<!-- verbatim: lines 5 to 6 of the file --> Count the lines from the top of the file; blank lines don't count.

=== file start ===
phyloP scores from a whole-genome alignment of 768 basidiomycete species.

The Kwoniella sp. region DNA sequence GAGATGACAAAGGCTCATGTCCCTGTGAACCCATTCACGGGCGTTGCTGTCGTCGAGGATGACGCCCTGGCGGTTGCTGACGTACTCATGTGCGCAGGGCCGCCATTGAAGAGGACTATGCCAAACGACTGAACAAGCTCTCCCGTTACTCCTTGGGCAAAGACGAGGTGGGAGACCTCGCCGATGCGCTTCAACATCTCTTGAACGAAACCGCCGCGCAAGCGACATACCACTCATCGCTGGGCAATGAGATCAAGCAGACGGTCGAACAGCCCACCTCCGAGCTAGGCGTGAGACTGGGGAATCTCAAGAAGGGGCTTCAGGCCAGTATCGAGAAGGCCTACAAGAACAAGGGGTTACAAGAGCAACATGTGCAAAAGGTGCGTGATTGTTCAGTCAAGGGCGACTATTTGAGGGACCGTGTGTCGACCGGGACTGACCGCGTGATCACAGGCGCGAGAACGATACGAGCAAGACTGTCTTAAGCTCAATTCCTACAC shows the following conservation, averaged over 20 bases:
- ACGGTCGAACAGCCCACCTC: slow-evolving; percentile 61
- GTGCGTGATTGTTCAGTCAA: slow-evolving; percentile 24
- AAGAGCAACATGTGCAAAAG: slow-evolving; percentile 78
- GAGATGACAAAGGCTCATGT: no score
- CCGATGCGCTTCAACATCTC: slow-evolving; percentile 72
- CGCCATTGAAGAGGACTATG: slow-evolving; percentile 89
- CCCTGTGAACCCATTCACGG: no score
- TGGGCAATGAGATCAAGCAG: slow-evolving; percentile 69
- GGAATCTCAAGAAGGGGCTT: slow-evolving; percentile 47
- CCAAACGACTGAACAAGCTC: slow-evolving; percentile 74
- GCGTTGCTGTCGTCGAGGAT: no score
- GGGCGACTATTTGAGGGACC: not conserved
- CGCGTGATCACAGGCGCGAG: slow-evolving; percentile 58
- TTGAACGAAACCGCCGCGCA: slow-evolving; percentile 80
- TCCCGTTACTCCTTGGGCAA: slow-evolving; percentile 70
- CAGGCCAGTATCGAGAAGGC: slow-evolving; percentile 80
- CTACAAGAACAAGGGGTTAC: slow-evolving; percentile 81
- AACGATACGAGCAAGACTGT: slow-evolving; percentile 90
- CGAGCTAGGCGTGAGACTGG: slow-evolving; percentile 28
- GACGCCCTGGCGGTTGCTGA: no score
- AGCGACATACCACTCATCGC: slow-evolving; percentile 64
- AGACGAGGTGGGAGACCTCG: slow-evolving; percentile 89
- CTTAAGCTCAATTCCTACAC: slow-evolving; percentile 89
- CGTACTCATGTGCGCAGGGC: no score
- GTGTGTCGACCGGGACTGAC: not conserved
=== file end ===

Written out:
- AAGAGCAACATGTGCAAAAG: slow-evolving; percentile 78
- GAGATGACAAAGGCTCATGT: no score